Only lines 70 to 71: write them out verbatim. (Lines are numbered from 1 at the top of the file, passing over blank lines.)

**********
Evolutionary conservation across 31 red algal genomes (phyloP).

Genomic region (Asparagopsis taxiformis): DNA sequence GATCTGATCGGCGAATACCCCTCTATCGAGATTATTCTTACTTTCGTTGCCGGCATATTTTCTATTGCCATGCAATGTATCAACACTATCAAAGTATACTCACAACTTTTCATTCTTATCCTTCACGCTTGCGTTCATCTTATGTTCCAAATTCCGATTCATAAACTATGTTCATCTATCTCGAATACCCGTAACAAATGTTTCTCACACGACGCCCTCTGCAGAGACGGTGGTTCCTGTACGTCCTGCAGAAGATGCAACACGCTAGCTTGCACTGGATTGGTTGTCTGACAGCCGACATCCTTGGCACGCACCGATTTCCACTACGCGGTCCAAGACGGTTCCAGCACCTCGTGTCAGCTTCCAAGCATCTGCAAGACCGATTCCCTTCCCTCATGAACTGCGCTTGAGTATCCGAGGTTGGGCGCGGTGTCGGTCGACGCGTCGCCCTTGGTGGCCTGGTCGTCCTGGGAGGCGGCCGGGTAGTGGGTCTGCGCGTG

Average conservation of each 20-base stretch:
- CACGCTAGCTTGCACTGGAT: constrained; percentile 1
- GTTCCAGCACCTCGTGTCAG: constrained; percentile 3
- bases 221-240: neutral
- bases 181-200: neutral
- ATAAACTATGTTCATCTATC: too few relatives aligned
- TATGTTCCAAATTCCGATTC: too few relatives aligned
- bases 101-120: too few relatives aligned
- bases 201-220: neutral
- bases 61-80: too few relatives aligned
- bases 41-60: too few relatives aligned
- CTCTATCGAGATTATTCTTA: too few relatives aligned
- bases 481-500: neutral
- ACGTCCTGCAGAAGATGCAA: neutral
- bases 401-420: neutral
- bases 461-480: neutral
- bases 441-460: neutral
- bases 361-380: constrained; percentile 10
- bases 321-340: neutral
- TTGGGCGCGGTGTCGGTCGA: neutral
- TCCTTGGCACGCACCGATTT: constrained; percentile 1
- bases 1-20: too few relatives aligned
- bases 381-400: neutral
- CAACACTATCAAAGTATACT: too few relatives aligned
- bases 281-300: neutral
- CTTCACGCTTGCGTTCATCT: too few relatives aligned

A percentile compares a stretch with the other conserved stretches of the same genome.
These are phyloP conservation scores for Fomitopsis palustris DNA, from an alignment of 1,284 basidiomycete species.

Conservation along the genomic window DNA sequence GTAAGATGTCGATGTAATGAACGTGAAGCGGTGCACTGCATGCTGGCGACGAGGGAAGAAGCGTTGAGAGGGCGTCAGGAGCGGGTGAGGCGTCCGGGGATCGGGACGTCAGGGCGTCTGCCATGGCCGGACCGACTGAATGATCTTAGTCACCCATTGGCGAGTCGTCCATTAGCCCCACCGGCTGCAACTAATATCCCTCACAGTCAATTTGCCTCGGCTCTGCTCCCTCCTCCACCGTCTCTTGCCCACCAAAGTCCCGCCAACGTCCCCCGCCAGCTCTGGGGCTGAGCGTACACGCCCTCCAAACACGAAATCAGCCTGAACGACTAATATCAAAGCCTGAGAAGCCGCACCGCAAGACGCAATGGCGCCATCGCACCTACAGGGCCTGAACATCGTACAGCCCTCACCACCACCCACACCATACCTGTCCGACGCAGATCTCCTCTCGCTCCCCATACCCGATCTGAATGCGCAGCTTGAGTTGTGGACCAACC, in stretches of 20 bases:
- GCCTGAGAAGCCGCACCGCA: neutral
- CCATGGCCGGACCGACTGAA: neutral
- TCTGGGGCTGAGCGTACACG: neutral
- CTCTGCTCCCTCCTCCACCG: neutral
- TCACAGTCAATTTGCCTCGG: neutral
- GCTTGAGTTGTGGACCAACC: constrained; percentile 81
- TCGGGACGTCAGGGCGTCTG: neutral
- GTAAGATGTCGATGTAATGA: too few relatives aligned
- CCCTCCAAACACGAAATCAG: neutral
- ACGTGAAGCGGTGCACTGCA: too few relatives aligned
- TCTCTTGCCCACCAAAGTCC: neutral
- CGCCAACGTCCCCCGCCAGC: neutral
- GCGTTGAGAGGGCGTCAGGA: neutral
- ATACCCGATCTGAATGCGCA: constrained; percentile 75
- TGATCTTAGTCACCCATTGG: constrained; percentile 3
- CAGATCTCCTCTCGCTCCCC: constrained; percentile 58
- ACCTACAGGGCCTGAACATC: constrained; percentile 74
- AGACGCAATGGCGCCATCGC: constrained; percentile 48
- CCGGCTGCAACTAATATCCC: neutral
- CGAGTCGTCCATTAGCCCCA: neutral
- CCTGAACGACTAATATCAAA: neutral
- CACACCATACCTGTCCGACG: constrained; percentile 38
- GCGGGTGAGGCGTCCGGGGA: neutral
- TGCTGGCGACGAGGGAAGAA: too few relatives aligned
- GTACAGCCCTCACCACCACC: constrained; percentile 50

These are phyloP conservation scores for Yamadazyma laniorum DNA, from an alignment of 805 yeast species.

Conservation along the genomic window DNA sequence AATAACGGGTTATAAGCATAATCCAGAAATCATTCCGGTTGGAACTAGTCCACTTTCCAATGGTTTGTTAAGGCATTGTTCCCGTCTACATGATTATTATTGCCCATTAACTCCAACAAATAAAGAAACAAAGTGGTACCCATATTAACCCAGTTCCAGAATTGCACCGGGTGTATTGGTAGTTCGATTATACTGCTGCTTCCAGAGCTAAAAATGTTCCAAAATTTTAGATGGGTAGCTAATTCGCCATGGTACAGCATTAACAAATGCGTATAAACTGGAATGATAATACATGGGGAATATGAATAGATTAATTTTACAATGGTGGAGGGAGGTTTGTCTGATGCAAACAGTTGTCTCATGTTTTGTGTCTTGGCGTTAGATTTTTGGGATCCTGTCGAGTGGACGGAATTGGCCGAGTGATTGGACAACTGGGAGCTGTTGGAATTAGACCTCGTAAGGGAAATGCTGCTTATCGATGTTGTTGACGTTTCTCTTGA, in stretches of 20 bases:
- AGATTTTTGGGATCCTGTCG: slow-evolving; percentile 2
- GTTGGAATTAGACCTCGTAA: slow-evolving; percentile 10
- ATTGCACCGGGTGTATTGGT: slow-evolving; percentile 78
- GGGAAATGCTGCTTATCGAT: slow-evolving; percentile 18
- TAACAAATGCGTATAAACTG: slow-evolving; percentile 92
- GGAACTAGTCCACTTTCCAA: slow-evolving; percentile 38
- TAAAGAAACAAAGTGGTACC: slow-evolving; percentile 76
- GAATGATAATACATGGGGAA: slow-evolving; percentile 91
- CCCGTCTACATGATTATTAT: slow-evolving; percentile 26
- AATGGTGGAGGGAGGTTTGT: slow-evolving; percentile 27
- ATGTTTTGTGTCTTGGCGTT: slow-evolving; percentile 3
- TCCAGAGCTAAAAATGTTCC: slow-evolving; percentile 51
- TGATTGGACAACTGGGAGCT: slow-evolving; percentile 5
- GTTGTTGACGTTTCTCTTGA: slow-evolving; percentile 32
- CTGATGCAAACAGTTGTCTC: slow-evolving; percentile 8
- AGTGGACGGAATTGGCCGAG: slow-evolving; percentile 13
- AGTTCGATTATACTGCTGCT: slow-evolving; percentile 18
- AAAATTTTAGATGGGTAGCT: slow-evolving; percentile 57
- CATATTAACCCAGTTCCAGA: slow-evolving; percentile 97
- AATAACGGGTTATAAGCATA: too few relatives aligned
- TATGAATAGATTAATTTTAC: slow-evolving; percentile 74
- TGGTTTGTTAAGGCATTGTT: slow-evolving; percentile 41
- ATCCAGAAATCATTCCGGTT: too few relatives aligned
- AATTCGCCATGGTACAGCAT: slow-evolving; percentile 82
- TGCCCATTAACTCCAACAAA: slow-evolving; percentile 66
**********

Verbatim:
- TCCAGAGCTAAAAATGTTCC: slow-evolving; percentile 51
- TGATTGGACAACTGGGAGCT: slow-evolving; percentile 5